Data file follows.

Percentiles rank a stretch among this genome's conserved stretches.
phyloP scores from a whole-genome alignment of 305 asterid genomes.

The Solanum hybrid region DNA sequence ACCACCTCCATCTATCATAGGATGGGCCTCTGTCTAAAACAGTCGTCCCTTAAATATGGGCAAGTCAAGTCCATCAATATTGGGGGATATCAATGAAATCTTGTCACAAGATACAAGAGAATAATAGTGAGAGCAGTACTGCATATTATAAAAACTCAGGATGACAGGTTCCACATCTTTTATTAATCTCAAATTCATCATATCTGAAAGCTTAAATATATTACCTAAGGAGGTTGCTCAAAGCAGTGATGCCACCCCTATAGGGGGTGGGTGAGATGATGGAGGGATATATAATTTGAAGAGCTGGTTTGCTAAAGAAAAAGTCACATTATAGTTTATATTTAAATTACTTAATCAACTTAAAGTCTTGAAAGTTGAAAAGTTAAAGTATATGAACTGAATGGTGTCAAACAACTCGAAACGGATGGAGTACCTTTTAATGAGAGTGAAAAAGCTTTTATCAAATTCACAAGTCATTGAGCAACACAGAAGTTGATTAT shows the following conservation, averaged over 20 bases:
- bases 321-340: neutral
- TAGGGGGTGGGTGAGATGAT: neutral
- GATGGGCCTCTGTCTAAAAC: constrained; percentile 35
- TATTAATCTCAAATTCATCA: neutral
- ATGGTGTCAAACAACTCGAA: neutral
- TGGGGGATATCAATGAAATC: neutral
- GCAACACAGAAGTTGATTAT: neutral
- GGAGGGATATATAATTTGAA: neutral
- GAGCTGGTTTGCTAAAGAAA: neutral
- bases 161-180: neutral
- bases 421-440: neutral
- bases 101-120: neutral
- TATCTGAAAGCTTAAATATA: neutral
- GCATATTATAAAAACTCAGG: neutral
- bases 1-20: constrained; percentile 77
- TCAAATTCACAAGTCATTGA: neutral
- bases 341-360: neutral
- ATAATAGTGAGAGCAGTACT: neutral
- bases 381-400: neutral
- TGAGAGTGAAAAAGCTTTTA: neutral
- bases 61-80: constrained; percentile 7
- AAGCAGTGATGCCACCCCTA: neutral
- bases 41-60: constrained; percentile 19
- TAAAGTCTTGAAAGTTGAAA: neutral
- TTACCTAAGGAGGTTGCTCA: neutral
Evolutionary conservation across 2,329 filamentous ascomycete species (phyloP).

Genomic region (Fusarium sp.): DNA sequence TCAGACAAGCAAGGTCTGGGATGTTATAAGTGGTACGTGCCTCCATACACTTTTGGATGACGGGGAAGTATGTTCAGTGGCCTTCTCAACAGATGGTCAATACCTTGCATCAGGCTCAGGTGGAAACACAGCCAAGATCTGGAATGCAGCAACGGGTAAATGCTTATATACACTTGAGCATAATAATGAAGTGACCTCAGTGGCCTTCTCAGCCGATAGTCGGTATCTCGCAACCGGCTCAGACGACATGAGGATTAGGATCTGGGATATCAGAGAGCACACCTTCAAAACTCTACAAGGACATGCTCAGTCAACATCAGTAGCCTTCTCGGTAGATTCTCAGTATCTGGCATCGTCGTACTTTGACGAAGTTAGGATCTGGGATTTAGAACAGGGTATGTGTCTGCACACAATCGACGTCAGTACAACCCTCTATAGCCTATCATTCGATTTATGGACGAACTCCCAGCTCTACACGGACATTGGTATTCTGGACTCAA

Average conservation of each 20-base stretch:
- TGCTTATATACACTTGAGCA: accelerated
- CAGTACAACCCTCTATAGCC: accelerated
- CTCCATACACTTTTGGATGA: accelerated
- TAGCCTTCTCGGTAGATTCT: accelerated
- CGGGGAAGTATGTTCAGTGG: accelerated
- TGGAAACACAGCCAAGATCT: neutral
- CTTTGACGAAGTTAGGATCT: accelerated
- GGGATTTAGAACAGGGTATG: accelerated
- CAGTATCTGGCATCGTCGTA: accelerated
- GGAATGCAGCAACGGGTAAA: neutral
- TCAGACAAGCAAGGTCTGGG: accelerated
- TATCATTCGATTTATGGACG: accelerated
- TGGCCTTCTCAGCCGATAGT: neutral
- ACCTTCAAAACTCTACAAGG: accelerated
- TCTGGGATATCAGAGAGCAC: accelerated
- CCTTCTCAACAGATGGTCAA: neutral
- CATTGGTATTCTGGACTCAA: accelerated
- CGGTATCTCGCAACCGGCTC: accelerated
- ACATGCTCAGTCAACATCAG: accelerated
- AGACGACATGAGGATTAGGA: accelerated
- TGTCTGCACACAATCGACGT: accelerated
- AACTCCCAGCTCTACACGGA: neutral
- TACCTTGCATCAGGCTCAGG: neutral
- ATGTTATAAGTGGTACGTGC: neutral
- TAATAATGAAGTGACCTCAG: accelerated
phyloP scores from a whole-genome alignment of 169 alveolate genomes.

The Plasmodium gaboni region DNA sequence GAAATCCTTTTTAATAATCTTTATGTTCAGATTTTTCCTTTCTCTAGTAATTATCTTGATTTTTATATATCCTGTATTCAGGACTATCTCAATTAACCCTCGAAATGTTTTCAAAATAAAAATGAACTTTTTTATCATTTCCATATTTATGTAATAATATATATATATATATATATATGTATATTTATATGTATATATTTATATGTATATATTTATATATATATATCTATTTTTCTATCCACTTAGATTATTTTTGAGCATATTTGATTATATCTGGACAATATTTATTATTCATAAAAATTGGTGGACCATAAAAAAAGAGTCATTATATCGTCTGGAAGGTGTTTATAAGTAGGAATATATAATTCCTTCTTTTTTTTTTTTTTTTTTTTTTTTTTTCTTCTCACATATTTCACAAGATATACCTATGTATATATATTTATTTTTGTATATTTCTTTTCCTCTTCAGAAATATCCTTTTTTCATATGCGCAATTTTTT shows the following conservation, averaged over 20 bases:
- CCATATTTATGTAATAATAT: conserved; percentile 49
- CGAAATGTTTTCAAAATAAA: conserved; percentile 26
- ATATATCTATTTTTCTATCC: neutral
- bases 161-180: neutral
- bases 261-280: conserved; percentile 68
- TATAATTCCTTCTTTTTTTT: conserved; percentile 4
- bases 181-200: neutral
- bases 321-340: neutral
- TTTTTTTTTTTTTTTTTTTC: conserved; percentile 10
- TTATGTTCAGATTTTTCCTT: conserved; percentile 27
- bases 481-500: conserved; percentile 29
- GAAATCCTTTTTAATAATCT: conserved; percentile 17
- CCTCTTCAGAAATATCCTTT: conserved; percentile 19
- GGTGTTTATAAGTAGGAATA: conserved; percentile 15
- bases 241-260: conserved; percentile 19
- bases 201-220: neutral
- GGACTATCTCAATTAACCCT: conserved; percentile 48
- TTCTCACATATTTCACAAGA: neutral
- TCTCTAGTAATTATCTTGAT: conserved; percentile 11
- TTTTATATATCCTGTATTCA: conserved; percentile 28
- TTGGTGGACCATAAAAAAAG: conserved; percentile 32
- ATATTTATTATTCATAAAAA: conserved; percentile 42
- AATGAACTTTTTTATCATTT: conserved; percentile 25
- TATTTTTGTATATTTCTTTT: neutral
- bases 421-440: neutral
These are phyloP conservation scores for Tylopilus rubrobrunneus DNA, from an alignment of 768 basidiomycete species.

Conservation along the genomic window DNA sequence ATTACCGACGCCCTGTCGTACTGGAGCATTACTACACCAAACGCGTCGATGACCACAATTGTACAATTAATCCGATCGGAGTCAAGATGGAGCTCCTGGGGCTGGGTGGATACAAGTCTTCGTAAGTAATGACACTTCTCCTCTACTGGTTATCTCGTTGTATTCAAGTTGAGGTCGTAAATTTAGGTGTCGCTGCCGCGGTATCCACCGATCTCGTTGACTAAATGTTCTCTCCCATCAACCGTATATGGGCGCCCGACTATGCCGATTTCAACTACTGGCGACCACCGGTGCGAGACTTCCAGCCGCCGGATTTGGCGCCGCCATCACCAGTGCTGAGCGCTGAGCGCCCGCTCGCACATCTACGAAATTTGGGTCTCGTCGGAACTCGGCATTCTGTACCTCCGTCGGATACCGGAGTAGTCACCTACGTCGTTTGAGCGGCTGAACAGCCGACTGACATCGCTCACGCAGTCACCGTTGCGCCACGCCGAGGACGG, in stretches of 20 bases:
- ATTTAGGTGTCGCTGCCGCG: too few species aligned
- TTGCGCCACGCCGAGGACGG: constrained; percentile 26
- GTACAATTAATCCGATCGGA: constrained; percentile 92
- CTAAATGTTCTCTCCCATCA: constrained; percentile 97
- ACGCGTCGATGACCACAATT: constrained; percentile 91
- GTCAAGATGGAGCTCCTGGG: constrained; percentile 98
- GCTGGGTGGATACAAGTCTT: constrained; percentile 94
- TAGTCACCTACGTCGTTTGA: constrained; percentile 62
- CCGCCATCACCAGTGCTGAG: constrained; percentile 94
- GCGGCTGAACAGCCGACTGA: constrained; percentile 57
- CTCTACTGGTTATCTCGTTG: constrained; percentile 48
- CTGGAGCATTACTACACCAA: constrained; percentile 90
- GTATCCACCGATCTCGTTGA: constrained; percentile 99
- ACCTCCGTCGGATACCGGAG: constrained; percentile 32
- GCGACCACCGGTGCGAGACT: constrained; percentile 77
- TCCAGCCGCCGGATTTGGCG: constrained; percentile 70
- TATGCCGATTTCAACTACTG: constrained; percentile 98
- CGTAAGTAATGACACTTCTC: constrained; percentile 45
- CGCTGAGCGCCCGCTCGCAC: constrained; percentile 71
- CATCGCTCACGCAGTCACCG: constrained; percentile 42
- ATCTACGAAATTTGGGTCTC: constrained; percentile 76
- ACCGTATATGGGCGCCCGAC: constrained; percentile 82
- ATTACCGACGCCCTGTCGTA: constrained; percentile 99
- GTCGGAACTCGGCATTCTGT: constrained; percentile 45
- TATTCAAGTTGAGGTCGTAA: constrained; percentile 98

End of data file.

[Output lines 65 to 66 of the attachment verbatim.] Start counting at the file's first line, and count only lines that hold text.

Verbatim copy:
- bases 181-200: neutral
- bases 321-340: neutral